Dan Ciuriak, August 2010
This study seeks to identify and estimate the relative importance of supply- versus demand-side constraints on Ethiopia’s exports. Ethiopia has tried radically different trade strategies in the past, including a strategy of import replacement/protection for infant industries during the Imperial period, a heavily state-managed trading system during the military government era, and a market-oriented liberalized approach supported by the international financial institutions in the most recent period. It is presently engaged in various trade initiatives, including accession to the World Trade Organization, negotiations with the European Union on an Economic Partnership Agreement and with African regional partners towards a Tripartite Free Trade Area (TFTA).
The study finds that the constraints on Ethiopia’s trade performance are mainly domestic, secondarily in its neighbourhood, and thirdly in its trade with African partners more generally. Ethiopia’s macroeconomic policy mix and high administrative costs of trade work both to depress the share of trade in economic activity and to widen the deficit on goods trade. At the same time, the high costs of firm formation and the high margins and concentrated market structure of producer services, both a function of domestic policy frameworks, help to explain the evidently under-developed state of Ethiopia’s private sector; unless addressed, this would limit the supply side response to trade liberalization. Optimistically, the paper argues that eminently achievable infrastructure and regional customs cooperation developments, in conjunction with domestic administrative process reforms, would be “game changers” for Ethiopia in terms of its trade performance and industrial development.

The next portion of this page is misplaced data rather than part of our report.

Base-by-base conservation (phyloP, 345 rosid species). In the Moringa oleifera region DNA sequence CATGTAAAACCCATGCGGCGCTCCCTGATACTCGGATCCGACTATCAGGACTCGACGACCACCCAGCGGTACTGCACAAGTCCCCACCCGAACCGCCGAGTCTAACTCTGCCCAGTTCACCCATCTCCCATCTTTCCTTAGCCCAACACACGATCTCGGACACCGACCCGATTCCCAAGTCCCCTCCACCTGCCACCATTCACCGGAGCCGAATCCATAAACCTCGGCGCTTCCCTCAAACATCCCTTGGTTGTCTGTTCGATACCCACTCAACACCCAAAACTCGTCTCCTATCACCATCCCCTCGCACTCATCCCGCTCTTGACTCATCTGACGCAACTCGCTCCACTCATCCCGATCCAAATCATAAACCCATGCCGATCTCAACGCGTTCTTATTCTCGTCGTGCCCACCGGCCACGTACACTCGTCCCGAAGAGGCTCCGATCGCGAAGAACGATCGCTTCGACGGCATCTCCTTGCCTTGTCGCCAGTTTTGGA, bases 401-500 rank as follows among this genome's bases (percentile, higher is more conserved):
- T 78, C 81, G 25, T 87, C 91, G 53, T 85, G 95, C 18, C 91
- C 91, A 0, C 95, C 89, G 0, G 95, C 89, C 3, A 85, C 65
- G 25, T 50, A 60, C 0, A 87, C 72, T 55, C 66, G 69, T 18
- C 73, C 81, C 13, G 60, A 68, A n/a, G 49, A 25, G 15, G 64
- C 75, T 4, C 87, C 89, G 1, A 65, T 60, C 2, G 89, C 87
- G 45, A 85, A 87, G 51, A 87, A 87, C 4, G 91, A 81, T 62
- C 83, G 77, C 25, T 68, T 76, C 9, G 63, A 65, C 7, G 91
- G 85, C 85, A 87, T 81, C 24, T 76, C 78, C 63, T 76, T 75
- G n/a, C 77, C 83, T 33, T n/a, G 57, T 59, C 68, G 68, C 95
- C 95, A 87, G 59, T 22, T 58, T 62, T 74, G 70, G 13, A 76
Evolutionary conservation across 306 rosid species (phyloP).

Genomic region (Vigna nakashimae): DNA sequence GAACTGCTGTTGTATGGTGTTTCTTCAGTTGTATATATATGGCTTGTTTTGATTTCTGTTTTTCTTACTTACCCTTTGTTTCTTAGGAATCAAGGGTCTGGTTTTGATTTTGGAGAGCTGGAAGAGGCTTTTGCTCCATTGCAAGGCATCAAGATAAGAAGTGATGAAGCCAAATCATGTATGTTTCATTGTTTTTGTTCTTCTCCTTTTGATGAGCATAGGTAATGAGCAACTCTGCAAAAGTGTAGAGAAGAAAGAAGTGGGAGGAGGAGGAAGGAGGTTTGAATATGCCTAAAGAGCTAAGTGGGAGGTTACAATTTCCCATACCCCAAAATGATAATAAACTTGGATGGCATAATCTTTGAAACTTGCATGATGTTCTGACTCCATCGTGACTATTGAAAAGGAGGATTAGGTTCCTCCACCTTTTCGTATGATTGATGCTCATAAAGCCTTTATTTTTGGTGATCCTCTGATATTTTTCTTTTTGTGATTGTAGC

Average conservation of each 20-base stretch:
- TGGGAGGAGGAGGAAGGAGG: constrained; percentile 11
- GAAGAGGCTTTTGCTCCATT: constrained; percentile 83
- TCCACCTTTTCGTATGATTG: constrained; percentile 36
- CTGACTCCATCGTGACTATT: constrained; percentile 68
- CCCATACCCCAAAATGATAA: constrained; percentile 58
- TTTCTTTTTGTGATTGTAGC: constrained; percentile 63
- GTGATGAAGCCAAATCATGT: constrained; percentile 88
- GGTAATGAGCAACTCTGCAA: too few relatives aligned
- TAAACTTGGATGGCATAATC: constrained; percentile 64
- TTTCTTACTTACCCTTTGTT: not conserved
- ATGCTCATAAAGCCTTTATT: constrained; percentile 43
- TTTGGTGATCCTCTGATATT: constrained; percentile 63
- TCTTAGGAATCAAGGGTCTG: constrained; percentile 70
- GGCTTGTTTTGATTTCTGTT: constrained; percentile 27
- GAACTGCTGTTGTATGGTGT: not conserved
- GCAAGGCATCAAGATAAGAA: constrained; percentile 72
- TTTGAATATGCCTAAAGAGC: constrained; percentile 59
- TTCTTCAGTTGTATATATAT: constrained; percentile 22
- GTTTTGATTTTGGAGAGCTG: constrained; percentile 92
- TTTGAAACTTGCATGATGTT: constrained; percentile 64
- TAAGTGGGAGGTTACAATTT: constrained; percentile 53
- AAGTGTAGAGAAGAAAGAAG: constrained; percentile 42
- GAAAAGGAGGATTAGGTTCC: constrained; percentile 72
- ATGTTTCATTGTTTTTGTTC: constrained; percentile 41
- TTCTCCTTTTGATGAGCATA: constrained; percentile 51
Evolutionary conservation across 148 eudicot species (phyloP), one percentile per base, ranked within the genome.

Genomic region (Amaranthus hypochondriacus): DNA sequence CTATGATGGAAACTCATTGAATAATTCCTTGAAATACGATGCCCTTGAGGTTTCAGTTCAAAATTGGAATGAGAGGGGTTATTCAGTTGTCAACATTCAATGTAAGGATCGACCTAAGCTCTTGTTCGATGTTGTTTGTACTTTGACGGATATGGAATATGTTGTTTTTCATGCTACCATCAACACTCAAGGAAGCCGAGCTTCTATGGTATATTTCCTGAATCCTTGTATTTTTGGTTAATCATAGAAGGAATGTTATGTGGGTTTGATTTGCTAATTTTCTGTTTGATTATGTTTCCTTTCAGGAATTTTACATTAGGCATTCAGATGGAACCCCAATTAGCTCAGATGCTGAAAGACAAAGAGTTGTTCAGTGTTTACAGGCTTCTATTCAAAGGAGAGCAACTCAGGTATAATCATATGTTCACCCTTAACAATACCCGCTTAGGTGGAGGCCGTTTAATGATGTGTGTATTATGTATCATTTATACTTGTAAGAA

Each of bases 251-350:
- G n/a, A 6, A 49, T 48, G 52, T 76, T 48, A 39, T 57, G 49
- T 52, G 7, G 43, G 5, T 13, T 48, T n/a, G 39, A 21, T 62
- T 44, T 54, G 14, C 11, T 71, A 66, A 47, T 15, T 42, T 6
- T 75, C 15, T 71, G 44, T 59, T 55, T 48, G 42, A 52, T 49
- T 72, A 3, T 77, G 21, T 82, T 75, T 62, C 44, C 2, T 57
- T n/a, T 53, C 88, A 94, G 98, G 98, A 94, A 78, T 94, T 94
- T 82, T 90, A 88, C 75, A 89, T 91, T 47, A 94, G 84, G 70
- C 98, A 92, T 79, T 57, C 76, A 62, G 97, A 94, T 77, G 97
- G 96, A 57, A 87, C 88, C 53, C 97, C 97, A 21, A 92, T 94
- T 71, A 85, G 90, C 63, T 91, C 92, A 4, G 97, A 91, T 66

Keywords: Ethiopia, exports, liberalization, trade costs, firm-level dynamics
JEL Codes: F13, F14, F15
Trade and development discussion paper no. 02/2010, August 2010